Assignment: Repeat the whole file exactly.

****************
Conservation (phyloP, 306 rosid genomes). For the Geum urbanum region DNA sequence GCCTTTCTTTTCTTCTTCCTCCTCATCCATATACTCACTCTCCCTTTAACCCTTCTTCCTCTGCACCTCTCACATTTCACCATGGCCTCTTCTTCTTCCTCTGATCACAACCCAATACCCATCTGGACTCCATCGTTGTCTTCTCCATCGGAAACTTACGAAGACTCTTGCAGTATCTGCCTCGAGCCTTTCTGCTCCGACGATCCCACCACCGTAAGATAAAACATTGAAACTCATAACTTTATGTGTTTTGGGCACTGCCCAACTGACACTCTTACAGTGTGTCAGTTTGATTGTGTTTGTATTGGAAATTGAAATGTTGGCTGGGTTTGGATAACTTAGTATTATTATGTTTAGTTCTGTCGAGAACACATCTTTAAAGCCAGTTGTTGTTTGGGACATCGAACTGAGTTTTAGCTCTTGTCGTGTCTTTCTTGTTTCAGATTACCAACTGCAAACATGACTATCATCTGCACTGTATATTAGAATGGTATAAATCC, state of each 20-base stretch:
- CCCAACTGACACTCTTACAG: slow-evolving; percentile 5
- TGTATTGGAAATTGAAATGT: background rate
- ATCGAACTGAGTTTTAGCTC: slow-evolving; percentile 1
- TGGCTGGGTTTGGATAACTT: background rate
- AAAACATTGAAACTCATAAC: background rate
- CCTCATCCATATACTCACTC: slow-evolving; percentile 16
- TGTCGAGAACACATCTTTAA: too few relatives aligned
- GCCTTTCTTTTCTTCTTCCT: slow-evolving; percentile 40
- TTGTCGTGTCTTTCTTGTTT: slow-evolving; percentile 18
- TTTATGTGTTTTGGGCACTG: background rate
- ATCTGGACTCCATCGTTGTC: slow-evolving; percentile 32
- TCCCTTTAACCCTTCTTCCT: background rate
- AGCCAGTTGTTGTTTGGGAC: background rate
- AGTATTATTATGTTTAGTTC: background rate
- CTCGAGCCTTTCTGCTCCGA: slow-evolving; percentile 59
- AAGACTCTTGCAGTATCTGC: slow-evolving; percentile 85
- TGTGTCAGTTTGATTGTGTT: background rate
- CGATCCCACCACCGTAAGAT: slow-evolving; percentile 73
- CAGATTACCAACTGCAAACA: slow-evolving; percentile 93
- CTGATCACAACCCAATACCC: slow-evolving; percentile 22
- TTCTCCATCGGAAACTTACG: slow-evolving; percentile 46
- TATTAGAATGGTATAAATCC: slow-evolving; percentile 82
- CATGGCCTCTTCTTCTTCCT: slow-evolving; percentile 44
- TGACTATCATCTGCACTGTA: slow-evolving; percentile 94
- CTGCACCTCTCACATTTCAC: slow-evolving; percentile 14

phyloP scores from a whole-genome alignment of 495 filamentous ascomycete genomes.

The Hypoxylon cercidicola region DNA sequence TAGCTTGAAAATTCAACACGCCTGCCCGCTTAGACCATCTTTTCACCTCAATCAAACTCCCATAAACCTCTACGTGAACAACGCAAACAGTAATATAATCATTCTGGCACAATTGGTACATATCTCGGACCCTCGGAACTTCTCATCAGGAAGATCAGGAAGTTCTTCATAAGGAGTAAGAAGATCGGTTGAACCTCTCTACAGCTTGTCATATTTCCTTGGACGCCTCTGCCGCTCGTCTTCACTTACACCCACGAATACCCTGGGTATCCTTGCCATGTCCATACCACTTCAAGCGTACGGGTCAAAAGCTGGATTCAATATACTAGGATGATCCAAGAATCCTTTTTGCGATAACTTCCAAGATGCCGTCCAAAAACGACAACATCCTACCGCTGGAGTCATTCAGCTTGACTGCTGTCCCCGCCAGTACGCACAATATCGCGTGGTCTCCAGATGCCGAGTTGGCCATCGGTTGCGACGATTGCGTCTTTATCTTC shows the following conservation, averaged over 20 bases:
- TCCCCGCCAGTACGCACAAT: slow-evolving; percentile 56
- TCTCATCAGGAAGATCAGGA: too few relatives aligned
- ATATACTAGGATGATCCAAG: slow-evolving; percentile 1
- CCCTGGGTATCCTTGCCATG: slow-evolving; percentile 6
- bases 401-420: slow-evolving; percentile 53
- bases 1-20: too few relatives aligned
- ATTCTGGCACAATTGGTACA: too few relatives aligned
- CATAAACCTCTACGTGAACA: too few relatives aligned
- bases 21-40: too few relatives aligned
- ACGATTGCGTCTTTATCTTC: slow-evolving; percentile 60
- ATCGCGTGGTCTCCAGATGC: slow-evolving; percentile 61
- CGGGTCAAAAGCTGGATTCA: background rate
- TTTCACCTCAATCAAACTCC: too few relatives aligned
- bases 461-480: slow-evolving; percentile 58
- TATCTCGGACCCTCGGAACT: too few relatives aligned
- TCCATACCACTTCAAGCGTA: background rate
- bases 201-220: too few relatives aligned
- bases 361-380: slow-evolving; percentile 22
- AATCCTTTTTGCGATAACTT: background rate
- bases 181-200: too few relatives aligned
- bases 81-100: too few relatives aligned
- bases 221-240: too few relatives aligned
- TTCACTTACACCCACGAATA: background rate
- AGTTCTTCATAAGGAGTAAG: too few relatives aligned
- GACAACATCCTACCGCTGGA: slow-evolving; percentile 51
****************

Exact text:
Conservation (phyloP, 306 rosid genomes). For the Geum urbanum region DNA sequence GCCTTTCTTTTCTTCTTCCTCCTCATCCATATACTCACTCTCCCTTTAACCCTTCTTCCTCTGCACCTCTCACATTTCACCATGGCCTCTTCTTCTTCCTCTGATCACAACCCAATACCCATCTGGACTCCATCGTTGTCTTCTCCATCGGAAACTTACGAAGACTCTTGCAGTATCTGCCTCGAGCCTTTCTGCTCCGACGATCCCACCACCGTAAGATAAAACATTGAAACTCATAACTTTATGTGTTTTGGGCACTGCCCAACTGACACTCTTACAGTGTGTCAGTTTGATTGTGTTTGTATTGGAAATTGAAATGTTGGCTGGGTTTGGATAACTTAGTATTATTATGTTTAGTTCTGTCGAGAACACATCTTTAAAGCCAGTTGTTGTTTGGGACATCGAACTGAGTTTTAGCTCTTGTCGTGTCTTTCTTGTTTCAGATTACCAACTGCAAACATGACTATCATCTGCACTGTATATTAGAATGGTATAAATCC, state of each 20-base stretch:
- CCCAACTGACACTCTTACAG: slow-evolving; percentile 5
- TGTATTGGAAATTGAAATGT: background rate
- ATCGAACTGAGTTTTAGCTC: slow-evolving; percentile 1
- TGGCTGGGTTTGGATAACTT: background rate
- AAAACATTGAAACTCATAAC: background rate
- CCTCATCCATATACTCACTC: slow-evolving; percentile 16
- TGTCGAGAACACATCTTTAA: too few relatives aligned
- GCCTTTCTTTTCTTCTTCCT: slow-evolving; percentile 40
- TTGTCGTGTCTTTCTTGTTT: slow-evolving; percentile 18
- TTTATGTGTTTTGGGCACTG: background rate
- ATCTGGACTCCATCGTTGTC: slow-evolving; percentile 32
- TCCCTTTAACCCTTCTTCCT: background rate
- AGCCAGTTGTTGTTTGGGAC: background rate
- AGTATTATTATGTTTAGTTC: background rate
- CTCGAGCCTTTCTGCTCCGA: slow-evolving; percentile 59
- AAGACTCTTGCAGTATCTGC: slow-evolving; percentile 85
- TGTGTCAGTTTGATTGTGTT: background rate
- CGATCCCACCACCGTAAGAT: slow-evolving; percentile 73
- CAGATTACCAACTGCAAACA: slow-evolving; percentile 93
- CTGATCACAACCCAATACCC: slow-evolving; percentile 22
- TTCTCCATCGGAAACTTACG: slow-evolving; percentile 46
- TATTAGAATGGTATAAATCC: slow-evolving; percentile 82
- CATGGCCTCTTCTTCTTCCT: slow-evolving; percentile 44
- TGACTATCATCTGCACTGTA: slow-evolving; percentile 94
- CTGCACCTCTCACATTTCAC: slow-evolving; percentile 14

phyloP scores from a whole-genome alignment of 495 filamentous ascomycete genomes.

The Hypoxylon cercidicola region DNA sequence TAGCTTGAAAATTCAACACGCCTGCCCGCTTAGACCATCTTTTCACCTCAATCAAACTCCCATAAACCTCTACGTGAACAACGCAAACAGTAATATAATCATTCTGGCACAATTGGTACATATCTCGGACCCTCGGAACTTCTCATCAGGAAGATCAGGAAGTTCTTCATAAGGAGTAAGAAGATCGGTTGAACCTCTCTACAGCTTGTCATATTTCCTTGGACGCCTCTGCCGCTCGTCTTCACTTACACCCACGAATACCCTGGGTATCCTTGCCATGTCCATACCACTTCAAGCGTACGGGTCAAAAGCTGGATTCAATATACTAGGATGATCCAAGAATCCTTTTTGCGATAACTTCCAAGATGCCGTCCAAAAACGACAACATCCTACCGCTGGAGTCATTCAGCTTGACTGCTGTCCCCGCCAGTACGCACAATATCGCGTGGTCTCCAGATGCCGAGTTGGCCATCGGTTGCGACGATTGCGTCTTTATCTTC shows the following conservation, averaged over 20 bases:
- TCCCCGCCAGTACGCACAAT: slow-evolving; percentile 56
- TCTCATCAGGAAGATCAGGA: too few relatives aligned
- ATATACTAGGATGATCCAAG: slow-evolving; percentile 1
- CCCTGGGTATCCTTGCCATG: slow-evolving; percentile 6
- bases 401-420: slow-evolving; percentile 53
- bases 1-20: too few relatives aligned
- ATTCTGGCACAATTGGTACA: too few relatives aligned
- CATAAACCTCTACGTGAACA: too few relatives aligned
- bases 21-40: too few relatives aligned
- ACGATTGCGTCTTTATCTTC: slow-evolving; percentile 60
- ATCGCGTGGTCTCCAGATGC: slow-evolving; percentile 61
- CGGGTCAAAAGCTGGATTCA: background rate
- TTTCACCTCAATCAAACTCC: too few relatives aligned
- bases 461-480: slow-evolving; percentile 58
- TATCTCGGACCCTCGGAACT: too few relatives aligned
- TCCATACCACTTCAAGCGTA: background rate
- bases 201-220: too few relatives aligned
- bases 361-380: slow-evolving; percentile 22
- AATCCTTTTTGCGATAACTT: background rate
- bases 181-200: too few relatives aligned
- bases 81-100: too few relatives aligned
- bases 221-240: too few relatives aligned
- TTCACTTACACCCACGAATA: background rate
- AGTTCTTCATAAGGAGTAAG: too few relatives aligned
- GACAACATCCTACCGCTGGA: slow-evolving; percentile 51